Monday, July 14, 2014

SACADAS at Golden Age - Backward

According to Christina Denniston they actually did use back sacadas at Golden Age even if it violates one of the most fundamental rules for these tango dancers - the rule of keeping a direct contact/line between the leader's and follower's hearts. To be able to complete the back sacada the leader needs to turn his body and have his backside hips parallel with the line between the follower's feet. To reach this postion he even turns his upper body slightly from the follower. The line between the hearts is broken or bend.

When the leader's hips are in right position, he will extend his left leg backwards, towards the the shadow of the follower's heart on the floor and behind that spot. This sacada, as the forward sacada, is done during the follower's side step with the right foot. At once when the leader's foot has crossed the imaginary string between the follower's feet he starts to move the weight to his new position and rising up to his full length.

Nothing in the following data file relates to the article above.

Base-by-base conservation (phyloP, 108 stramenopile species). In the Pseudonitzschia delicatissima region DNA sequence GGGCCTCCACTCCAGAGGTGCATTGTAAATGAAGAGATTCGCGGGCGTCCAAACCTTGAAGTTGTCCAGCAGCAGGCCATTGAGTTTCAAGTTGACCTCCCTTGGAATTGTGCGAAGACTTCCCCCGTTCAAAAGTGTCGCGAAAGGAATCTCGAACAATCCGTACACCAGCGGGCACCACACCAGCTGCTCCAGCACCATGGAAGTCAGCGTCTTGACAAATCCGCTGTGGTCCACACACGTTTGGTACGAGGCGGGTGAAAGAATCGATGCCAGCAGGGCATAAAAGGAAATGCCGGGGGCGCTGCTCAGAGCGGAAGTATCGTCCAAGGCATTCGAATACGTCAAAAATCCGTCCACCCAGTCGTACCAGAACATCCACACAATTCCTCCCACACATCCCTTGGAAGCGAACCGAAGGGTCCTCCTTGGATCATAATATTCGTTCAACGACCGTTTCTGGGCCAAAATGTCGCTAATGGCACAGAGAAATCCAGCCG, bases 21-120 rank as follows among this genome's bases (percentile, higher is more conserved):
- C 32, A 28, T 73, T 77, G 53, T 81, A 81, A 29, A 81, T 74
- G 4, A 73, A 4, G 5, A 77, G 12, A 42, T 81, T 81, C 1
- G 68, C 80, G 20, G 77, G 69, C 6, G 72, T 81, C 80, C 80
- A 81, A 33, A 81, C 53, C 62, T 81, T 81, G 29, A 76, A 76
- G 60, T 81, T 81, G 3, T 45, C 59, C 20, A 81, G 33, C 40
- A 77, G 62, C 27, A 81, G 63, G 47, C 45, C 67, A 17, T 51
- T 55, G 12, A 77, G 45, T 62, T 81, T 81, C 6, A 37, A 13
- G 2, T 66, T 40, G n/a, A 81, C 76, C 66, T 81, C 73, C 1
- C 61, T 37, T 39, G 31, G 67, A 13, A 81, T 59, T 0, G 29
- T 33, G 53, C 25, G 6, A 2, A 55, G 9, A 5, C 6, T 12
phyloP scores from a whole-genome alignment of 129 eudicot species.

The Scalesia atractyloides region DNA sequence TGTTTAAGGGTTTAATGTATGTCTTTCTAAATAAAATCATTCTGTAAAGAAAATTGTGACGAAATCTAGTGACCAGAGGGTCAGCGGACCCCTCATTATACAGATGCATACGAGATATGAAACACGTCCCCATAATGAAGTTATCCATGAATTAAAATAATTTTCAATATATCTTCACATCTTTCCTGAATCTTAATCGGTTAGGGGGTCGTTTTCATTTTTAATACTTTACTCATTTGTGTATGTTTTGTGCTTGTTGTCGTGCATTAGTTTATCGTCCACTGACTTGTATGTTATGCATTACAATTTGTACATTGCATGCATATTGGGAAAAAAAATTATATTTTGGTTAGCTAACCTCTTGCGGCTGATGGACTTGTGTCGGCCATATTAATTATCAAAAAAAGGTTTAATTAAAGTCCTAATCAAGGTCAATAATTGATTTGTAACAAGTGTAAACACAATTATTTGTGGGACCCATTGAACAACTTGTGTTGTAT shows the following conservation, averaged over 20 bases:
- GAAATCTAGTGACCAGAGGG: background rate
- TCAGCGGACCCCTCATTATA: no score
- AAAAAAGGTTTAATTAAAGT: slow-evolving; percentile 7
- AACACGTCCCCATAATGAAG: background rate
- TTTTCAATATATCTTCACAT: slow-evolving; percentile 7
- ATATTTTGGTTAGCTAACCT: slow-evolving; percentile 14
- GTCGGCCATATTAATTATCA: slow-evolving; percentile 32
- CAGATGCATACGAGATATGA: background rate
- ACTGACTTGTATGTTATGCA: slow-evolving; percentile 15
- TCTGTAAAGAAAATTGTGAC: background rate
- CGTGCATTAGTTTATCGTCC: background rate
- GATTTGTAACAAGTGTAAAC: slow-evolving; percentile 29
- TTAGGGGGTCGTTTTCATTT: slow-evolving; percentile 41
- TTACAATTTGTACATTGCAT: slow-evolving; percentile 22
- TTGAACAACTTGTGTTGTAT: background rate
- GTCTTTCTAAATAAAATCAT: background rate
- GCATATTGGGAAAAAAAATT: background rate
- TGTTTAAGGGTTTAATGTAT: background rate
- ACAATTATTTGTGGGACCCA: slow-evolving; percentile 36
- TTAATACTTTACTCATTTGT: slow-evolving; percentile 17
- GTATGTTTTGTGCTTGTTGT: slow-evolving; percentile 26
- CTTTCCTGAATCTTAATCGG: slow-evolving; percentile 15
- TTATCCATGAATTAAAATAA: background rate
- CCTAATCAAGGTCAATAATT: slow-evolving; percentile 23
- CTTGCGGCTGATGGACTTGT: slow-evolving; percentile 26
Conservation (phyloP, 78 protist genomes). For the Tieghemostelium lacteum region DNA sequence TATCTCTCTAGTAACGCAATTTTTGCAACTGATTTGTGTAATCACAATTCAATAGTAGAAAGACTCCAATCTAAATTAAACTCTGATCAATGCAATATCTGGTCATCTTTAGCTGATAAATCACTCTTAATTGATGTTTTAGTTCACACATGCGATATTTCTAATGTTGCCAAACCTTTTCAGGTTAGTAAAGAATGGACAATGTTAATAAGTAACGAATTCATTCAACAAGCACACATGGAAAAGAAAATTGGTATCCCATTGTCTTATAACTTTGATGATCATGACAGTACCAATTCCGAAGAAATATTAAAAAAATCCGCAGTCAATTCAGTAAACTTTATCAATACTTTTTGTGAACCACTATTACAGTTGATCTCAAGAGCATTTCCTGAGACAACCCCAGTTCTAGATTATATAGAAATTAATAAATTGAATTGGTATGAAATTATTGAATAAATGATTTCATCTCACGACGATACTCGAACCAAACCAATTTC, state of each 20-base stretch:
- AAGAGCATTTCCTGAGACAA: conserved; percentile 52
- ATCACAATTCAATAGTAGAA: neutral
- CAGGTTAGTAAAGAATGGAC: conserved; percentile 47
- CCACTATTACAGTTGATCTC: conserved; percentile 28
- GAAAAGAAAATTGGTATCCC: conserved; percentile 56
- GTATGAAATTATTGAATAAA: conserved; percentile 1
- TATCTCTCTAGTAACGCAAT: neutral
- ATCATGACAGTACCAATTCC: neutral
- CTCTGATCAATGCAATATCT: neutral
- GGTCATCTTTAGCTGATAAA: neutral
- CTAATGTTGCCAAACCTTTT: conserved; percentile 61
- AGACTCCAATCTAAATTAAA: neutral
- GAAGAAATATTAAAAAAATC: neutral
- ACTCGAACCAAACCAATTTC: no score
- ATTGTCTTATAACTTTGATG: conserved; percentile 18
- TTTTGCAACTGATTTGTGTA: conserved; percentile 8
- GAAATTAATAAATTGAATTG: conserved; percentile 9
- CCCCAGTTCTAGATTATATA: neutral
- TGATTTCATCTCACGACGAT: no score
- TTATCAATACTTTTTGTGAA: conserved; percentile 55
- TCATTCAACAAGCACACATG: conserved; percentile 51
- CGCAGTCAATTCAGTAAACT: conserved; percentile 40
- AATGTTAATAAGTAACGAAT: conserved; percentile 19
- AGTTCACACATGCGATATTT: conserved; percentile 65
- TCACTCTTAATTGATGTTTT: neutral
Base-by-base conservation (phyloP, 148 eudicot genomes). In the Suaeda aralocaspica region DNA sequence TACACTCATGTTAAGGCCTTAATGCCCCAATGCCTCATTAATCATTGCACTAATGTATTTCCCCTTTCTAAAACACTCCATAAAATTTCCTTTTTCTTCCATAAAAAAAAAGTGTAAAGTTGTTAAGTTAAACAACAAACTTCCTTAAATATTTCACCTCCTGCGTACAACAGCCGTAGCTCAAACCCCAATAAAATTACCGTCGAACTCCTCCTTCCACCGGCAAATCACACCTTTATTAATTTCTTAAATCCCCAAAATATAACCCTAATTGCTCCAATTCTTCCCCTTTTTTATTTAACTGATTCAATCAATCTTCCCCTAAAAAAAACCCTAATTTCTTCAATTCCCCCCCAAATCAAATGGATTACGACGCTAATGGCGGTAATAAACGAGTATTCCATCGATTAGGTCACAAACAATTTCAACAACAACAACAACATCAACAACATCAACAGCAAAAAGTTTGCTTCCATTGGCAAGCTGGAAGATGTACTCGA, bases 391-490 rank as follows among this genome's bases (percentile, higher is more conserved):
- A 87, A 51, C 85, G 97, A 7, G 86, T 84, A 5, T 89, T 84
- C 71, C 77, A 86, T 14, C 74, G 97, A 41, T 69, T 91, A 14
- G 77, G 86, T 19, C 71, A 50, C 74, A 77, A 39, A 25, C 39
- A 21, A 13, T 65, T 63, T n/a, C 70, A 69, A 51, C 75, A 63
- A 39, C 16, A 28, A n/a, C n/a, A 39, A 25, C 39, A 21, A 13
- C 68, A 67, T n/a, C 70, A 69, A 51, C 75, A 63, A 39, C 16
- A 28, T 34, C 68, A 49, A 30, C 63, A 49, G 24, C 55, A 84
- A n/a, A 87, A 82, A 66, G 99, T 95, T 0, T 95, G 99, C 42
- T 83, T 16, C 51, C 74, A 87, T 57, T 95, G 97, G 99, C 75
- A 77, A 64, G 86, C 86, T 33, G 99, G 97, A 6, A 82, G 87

During this weight transition the couple is turning, so the follower's hips will be moving away from the place leader is aiming to take.

As you see the process is quite the same as for the forward sacada with the difference of that the leader is advancing backwards during this sacada.

Christine Denniston: the meaning of TANGO, The Story of the Argentinian Dance  (p. 153-155)

In her book Christine Denniston presents the tango at Golden Age. This posting is a short excerpt from sacada section in the book. She is happy to describe how complex the variety of movements was at that time and how these old moves are coming up as new ones today.

FYI I am using the words
about the leader: leader, he and his
about the follower: follower, she and her

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